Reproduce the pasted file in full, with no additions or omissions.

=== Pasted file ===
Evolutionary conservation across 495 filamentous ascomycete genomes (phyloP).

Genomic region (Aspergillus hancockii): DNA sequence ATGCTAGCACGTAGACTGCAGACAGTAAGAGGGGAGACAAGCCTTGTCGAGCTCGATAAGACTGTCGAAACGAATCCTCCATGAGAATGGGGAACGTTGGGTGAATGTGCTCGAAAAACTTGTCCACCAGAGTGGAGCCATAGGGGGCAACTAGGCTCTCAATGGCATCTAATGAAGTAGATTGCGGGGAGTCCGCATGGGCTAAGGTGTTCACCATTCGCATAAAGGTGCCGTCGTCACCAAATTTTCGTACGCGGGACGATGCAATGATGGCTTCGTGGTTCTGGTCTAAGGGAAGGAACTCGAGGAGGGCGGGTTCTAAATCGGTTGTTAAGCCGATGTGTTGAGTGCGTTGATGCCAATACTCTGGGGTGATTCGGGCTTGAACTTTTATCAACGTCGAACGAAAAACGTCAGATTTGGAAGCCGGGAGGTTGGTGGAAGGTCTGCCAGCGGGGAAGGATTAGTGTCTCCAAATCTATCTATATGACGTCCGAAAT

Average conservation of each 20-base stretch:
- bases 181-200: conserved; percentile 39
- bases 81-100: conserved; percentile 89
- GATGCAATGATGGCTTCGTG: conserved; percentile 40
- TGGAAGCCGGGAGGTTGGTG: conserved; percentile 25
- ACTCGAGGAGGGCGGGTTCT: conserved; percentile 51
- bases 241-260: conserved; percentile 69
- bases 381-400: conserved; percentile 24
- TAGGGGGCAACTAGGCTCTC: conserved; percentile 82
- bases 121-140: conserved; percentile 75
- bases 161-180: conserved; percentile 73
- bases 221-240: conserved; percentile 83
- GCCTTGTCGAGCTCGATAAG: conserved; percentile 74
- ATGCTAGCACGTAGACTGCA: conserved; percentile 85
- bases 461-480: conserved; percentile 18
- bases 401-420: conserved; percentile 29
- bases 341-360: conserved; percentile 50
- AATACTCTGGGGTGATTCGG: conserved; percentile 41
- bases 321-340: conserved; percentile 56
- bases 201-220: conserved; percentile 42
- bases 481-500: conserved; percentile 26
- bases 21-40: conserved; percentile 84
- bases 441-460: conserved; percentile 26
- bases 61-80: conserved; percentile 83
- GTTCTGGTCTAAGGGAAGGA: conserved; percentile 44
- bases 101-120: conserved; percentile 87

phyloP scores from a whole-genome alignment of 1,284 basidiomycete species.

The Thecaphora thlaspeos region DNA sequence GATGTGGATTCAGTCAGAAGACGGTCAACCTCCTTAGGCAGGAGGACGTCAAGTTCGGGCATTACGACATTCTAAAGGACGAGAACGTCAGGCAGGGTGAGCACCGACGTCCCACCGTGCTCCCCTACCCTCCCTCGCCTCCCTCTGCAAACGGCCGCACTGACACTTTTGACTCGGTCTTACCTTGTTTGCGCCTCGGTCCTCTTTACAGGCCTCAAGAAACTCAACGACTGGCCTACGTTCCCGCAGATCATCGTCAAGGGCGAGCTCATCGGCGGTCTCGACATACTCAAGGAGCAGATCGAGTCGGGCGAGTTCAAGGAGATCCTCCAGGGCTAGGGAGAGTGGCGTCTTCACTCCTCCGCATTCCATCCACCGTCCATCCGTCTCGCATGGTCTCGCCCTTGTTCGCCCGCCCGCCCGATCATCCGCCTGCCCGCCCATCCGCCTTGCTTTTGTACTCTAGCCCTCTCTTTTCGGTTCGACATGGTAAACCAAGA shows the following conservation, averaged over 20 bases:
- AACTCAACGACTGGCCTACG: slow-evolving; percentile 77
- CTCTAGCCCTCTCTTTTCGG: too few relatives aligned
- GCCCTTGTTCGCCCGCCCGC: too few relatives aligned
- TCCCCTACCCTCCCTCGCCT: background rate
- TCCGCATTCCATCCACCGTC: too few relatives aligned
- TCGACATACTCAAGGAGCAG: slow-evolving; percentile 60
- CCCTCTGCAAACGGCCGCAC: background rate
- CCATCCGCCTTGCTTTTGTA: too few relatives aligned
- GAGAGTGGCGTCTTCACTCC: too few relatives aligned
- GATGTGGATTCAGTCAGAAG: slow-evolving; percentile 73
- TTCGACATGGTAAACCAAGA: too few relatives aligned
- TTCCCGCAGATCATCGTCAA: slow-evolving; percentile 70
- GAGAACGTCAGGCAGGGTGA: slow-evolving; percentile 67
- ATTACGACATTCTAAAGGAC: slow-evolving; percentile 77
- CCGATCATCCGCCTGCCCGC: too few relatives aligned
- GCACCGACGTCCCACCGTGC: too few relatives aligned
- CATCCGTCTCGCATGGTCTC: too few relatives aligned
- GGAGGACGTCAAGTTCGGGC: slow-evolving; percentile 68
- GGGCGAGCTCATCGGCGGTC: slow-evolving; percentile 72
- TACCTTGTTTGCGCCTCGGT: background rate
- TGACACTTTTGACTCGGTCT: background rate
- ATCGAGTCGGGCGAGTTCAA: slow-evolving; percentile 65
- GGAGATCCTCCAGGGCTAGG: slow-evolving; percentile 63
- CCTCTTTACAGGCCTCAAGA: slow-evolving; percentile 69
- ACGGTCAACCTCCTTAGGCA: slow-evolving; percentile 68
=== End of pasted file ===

Evolutionary conservation across 495 filamentous ascomycete genomes (phyloP).

Genomic region (Aspergillus hancockii): DNA sequence ATGCTAGCACGTAGACTGCAGACAGTAAGAGGGGAGACAAGCCTTGTCGAGCTCGATAAGACTGTCGAAACGAATCCTCCATGAGAATGGGGAACGTTGGGTGAATGTGCTCGAAAAACTTGTCCACCAGAGTGGAGCCATAGGGGGCAACTAGGCTCTCAATGGCATCTAATGAAGTAGATTGCGGGGAGTCCGCATGGGCTAAGGTGTTCACCATTCGCATAAAGGTGCCGTCGTCACCAAATTTTCGTACGCGGGACGATGCAATGATGGCTTCGTGGTTCTGGTCTAAGGGAAGGAACTCGAGGAGGGCGGGTTCTAAATCGGTTGTTAAGCCGATGTGTTGAGTGCGTTGATGCCAATACTCTGGGGTGATTCGGGCTTGAACTTTTATCAACGTCGAACGAAAAACGTCAGATTTGGAAGCCGGGAGGTTGGTGGAAGGTCTGCCAGCGGGGAAGGATTAGTGTCTCCAAATCTATCTATATGACGTCCGAAAT

Average conservation of each 20-base stretch:
- bases 181-200: conserved; percentile 39
- bases 81-100: conserved; percentile 89
- GATGCAATGATGGCTTCGTG: conserved; percentile 40
- TGGAAGCCGGGAGGTTGGTG: conserved; percentile 25
- ACTCGAGGAGGGCGGGTTCT: conserved; percentile 51
- bases 241-260: conserved; percentile 69
- bases 381-400: conserved; percentile 24
- TAGGGGGCAACTAGGCTCTC: conserved; percentile 82
- bases 121-140: conserved; percentile 75
- bases 161-180: conserved; percentile 73
- bases 221-240: conserved; percentile 83
- GCCTTGTCGAGCTCGATAAG: conserved; percentile 74
- ATGCTAGCACGTAGACTGCA: conserved; percentile 85
- bases 461-480: conserved; percentile 18
- bases 401-420: conserved; percentile 29
- bases 341-360: conserved; percentile 50
- AATACTCTGGGGTGATTCGG: conserved; percentile 41
- bases 321-340: conserved; percentile 56
- bases 201-220: conserved; percentile 42
- bases 481-500: conserved; percentile 26
- bases 21-40: conserved; percentile 84
- bases 441-460: conserved; percentile 26
- bases 61-80: conserved; percentile 83
- GTTCTGGTCTAAGGGAAGGA: conserved; percentile 44
- bases 101-120: conserved; percentile 87

phyloP scores from a whole-genome alignment of 1,284 basidiomycete species.

The Thecaphora thlaspeos region DNA sequence GATGTGGATTCAGTCAGAAGACGGTCAACCTCCTTAGGCAGGAGGACGTCAAGTTCGGGCATTACGACATTCTAAAGGACGAGAACGTCAGGCAGGGTGAGCACCGACGTCCCACCGTGCTCCCCTACCCTCCCTCGCCTCCCTCTGCAAACGGCCGCACTGACACTTTTGACTCGGTCTTACCTTGTTTGCGCCTCGGTCCTCTTTACAGGCCTCAAGAAACTCAACGACTGGCCTACGTTCCCGCAGATCATCGTCAAGGGCGAGCTCATCGGCGGTCTCGACATACTCAAGGAGCAGATCGAGTCGGGCGAGTTCAAGGAGATCCTCCAGGGCTAGGGAGAGTGGCGTCTTCACTCCTCCGCATTCCATCCACCGTCCATCCGTCTCGCATGGTCTCGCCCTTGTTCGCCCGCCCGCCCGATCATCCGCCTGCCCGCCCATCCGCCTTGCTTTTGTACTCTAGCCCTCTCTTTTCGGTTCGACATGGTAAACCAAGA shows the following conservation, averaged over 20 bases:
- AACTCAACGACTGGCCTACG: slow-evolving; percentile 77
- CTCTAGCCCTCTCTTTTCGG: too few relatives aligned
- GCCCTTGTTCGCCCGCCCGC: too few relatives aligned
- TCCCCTACCCTCCCTCGCCT: background rate
- TCCGCATTCCATCCACCGTC: too few relatives aligned
- TCGACATACTCAAGGAGCAG: slow-evolving; percentile 60
- CCCTCTGCAAACGGCCGCAC: background rate
- CCATCCGCCTTGCTTTTGTA: too few relatives aligned
- GAGAGTGGCGTCTTCACTCC: too few relatives aligned
- GATGTGGATTCAGTCAGAAG: slow-evolving; percentile 73
- TTCGACATGGTAAACCAAGA: too few relatives aligned
- TTCCCGCAGATCATCGTCAA: slow-evolving; percentile 70
- GAGAACGTCAGGCAGGGTGA: slow-evolving; percentile 67
- ATTACGACATTCTAAAGGAC: slow-evolving; percentile 77
- CCGATCATCCGCCTGCCCGC: too few relatives aligned
- GCACCGACGTCCCACCGTGC: too few relatives aligned
- CATCCGTCTCGCATGGTCTC: too few relatives aligned
- GGAGGACGTCAAGTTCGGGC: slow-evolving; percentile 68
- GGGCGAGCTCATCGGCGGTC: slow-evolving; percentile 72
- TACCTTGTTTGCGCCTCGGT: background rate
- TGACACTTTTGACTCGGTCT: background rate
- ATCGAGTCGGGCGAGTTCAA: slow-evolving; percentile 65
- GGAGATCCTCCAGGGCTAGG: slow-evolving; percentile 63
- CCTCTTTACAGGCCTCAAGA: slow-evolving; percentile 69
- ACGGTCAACCTCCTTAGGCA: slow-evolving; percentile 68